Tessa noticed, like always, that something was wrong” “C’mon! I’m your roommate, even though it’s been a few weeks I can always tell your shifts in mood now.”

“Do you think others are able to tell?”

“I’m not sure, but it’s obvious to me. Do you want to go outside?”

Claustrophobic, I reply in the negative.

“Are you sure?”

“Yes,” I don’t hesitate because it is so easy to run away, it is so easy to go outside and dodge the truck smashing into you but I have a choice and I hold my body up to let it keep at me. I push my white shawl covered back against the wall until as much of my scoliosis spine rolls into it and stand still. Everything is coming at me, all of my life comes at me. I am thankful for Tessa, for her standing still with me. It is because of that, later, during Brittney’s performance, I recognize an emotion so dark and so painful that it undoes all of me and all of what I have thought about myself and my way of being in relation to lovers and friends. I am thankful that Tessa was there, in all the ways.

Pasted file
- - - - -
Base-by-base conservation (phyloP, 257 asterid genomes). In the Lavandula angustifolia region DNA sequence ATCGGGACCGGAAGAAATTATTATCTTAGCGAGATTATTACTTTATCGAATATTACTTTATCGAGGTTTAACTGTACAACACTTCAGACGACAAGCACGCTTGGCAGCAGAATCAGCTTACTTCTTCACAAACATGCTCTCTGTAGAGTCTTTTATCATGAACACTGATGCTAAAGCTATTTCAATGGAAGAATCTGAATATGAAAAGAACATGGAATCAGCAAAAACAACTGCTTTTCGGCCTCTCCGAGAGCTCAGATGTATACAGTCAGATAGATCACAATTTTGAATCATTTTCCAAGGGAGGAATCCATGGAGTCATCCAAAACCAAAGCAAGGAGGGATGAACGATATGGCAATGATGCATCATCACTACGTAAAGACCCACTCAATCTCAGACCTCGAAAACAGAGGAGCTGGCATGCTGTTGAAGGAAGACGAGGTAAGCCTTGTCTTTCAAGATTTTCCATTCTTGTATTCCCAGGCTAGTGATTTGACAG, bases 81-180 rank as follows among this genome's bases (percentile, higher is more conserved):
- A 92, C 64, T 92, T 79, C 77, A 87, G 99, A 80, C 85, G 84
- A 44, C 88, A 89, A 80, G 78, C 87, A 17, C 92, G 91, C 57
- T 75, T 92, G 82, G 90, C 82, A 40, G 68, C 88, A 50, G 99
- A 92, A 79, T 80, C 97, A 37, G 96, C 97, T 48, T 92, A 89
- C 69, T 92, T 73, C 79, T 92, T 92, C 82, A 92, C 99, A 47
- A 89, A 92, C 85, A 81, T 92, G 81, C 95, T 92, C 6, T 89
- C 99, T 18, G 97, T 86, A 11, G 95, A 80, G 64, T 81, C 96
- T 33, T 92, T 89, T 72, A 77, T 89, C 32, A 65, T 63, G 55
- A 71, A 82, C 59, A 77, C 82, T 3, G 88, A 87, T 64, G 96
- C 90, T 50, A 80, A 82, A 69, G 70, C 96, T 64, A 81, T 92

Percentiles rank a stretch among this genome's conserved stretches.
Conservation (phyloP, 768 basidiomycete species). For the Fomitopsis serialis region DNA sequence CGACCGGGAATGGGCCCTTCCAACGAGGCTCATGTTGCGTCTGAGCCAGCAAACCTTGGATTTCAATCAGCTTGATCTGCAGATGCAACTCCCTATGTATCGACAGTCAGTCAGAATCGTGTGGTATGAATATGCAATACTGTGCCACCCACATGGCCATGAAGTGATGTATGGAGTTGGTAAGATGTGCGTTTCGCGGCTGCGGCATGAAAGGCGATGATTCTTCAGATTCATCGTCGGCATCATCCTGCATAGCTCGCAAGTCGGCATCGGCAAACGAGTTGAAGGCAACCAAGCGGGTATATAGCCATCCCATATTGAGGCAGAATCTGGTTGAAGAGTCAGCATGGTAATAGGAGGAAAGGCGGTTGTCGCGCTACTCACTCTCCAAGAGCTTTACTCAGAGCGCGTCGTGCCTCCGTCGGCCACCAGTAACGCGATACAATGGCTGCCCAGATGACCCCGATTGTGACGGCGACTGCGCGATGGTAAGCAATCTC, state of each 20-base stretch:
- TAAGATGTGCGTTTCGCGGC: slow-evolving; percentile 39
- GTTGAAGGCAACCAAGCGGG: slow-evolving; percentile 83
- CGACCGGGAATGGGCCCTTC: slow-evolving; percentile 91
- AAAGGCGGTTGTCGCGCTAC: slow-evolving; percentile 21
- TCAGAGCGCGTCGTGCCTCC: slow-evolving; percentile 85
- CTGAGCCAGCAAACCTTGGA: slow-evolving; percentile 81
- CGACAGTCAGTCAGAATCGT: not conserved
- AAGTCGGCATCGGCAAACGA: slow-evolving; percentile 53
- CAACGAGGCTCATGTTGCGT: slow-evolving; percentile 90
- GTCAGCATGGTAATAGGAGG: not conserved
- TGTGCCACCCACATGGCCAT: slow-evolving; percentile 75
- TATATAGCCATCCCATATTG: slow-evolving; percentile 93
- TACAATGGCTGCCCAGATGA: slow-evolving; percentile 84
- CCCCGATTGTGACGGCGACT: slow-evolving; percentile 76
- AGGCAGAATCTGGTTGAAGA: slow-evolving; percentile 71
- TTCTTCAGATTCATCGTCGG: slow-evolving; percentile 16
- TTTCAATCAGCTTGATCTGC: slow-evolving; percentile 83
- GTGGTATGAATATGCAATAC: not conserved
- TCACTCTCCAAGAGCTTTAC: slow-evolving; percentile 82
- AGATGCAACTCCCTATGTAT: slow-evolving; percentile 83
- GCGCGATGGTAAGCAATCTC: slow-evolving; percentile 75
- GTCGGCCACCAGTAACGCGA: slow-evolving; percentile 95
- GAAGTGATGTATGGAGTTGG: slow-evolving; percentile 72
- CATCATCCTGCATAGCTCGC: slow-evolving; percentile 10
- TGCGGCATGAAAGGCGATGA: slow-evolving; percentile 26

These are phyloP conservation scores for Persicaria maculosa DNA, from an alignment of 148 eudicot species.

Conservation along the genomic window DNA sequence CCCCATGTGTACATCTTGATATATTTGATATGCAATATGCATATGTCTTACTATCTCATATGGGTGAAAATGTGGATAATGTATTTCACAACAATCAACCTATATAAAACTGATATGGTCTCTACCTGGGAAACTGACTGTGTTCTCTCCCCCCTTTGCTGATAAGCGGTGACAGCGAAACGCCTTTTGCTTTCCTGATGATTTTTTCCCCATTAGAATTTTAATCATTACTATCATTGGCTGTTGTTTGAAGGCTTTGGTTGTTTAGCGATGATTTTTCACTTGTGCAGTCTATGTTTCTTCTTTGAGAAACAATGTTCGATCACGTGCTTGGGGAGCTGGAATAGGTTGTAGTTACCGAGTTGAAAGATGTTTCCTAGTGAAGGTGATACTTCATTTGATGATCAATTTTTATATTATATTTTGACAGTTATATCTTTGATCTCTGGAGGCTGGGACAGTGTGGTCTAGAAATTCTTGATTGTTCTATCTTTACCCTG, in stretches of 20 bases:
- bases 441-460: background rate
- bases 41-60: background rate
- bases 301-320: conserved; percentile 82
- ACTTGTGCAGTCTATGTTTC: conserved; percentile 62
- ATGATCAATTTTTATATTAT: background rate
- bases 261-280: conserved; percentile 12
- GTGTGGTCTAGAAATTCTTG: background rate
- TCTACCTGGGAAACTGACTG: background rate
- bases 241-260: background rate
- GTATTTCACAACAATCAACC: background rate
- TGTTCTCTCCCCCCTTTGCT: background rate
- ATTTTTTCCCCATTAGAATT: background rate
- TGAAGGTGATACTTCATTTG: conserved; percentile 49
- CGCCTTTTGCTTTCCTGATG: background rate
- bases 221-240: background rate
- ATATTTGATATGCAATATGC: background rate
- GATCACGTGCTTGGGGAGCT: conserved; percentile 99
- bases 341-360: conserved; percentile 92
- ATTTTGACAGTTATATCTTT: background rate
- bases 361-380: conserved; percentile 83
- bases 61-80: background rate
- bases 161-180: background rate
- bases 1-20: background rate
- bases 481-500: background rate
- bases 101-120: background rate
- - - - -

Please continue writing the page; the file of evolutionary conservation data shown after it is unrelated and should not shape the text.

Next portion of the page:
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At 4am on our last day I hurried back to our room to pack up everything I had accumulated on the trip, including seven shawls, and in the dark while we waited for our bus to Tuxtla Airport, I made Tessa hold our “Chamula” cabin key as the last photo together —hands in hands.